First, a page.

Risible Rhymes

128 pages

October, 2016

ISBN: 9781479877928

$30

Cloth

Also available in

Subjects:

Arabic Literature

Part of the Library of Arabic Literature series

Authors

Muhammad ibn Mahfuz al-Sanhuri is an 11th/17th-century author who likely hailed from Egypt’s Fayyum region, although nothing else is known about him.

All books by Muhammad ibn Mahfuz al-Sanhuri

Humphrey Davies is an award-winning translator of some twenty works of modern Arabic literature, among them Alaa Al-Aswany’s The Yacoubian Building, four novels by Elias Khoury, including Gate of the Sun, and Ahmad Faris al-Shidyaq’s Leg over Leg. He has also made a critical edition, translation, and lexicon of the Ottoman-period Hazz al-quhuf bi-sharh qasid Abi Shaduf (Brains Confounded by the Ode of Abu Shaduf Expounded) by Yusuf al-Shirbini and compiled with a colleague an anthology entitled Al-‘ammiyyah al-misriyyah al-maktubah: mukhtarat min 1400 ila 2009 (Egyptian Colloquial Writing: selections from 1400 to 2009). He read Arabic at the University of Cambridge, received his Ph.D. from the University of California at Berkeley, and, previous to undertaking his first translation in 2003, worked for social development and research organizations in Egypt, Tunisia, Palestine, and Sudan. He is affiliated with the American University in Cairo, where he lives.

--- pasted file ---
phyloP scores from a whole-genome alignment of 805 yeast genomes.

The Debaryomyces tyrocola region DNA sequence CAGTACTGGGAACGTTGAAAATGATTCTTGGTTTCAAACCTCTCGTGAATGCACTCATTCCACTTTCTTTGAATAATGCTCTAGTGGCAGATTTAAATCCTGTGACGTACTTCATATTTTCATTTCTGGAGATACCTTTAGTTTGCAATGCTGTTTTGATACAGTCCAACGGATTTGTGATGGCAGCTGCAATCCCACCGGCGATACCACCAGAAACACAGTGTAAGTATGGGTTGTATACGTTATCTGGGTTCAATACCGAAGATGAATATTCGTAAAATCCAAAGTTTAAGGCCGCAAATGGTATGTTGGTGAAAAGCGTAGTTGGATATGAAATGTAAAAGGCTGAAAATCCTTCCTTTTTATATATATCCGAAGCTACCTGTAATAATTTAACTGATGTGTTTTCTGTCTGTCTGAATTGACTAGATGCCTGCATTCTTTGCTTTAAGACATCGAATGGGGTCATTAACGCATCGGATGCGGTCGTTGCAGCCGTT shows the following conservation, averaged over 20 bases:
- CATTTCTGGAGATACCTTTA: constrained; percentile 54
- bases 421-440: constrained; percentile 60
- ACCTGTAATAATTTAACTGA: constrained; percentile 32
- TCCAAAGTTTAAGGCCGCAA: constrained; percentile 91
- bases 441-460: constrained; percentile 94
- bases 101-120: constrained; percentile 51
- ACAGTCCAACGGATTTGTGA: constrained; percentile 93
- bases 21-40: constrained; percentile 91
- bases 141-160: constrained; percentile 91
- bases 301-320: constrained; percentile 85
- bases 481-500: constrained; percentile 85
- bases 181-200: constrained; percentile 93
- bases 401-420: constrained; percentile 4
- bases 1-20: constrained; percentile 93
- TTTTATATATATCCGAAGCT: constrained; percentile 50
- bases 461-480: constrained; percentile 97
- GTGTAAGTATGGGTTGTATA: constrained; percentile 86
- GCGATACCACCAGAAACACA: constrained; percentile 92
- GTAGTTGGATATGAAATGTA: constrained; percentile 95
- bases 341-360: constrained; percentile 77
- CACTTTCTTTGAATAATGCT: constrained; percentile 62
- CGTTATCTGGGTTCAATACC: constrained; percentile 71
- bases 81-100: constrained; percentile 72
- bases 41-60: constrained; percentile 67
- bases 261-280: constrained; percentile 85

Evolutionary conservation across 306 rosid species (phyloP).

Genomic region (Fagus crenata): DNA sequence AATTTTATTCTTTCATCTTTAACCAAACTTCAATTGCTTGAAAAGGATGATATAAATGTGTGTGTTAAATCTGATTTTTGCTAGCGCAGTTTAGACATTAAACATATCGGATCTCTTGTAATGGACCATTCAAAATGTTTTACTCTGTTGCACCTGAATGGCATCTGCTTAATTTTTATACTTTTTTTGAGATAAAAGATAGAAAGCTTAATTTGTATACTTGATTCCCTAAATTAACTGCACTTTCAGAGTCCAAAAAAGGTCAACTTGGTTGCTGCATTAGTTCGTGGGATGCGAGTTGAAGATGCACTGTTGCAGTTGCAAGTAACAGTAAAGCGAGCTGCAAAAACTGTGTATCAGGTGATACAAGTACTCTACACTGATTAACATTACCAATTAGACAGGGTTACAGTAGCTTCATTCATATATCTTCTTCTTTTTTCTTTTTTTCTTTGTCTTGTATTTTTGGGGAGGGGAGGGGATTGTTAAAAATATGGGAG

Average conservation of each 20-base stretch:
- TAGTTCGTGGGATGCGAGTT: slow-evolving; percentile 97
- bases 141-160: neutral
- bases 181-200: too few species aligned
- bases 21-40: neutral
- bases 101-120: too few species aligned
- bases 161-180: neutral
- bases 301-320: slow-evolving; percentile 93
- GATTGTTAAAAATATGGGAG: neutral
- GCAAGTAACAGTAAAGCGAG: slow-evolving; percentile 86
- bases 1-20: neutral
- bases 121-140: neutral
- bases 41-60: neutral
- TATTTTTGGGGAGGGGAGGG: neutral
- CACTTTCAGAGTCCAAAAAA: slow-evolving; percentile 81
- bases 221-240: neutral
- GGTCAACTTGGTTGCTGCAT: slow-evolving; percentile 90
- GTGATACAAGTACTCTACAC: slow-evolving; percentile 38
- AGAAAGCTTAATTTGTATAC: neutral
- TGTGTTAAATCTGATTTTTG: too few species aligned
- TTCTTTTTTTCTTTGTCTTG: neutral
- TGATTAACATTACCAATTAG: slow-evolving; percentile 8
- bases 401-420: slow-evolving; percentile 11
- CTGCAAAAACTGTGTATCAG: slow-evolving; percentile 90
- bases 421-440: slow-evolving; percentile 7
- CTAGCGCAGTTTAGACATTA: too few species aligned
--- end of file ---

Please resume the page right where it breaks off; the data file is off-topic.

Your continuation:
All books by Humphrey Davies

Written in mid-17th century Egypt, Risible Rhymes is in part a short, comic disquisition on “rural” verse, mocking the pretensions and absurdities of uneducated poets from Egypt’s countryside. The interest in the countryside as a cultural, social, economic, and religious locus in its own right that is hinted at in this work may be unique in pre-twentieth-century Arabic literature. As such, the work provides a companion piece to its slightly younger contemporary, Yusuf al-Shirbini’s Brains Confounded by the Ode of Abu Shaduf Expounded, which also takes examples of mock-rural poems and subjects them to grammatical analysis. The overlap between the two texts may indicate that they both emanate from a common corpus of pseudo-rural verse that circulated in Ottoman Egypt. Risible Rhymes also examines various kinds of puzzle poems—another popular genre of the day—and presents a debate between scholars over a line of verse by the tenth-century poet al-Mutanabbi. Taken as a whole, Risible Rhymes offers intriguing insight into the critical concerns of mid-Ottoman Egypt, showcasing the intense preoccupation with wordplay, grammar, and stylistics that dominated discussions of poetry in al-Sanhuri’s day and shedding light on the literature of this understudied era.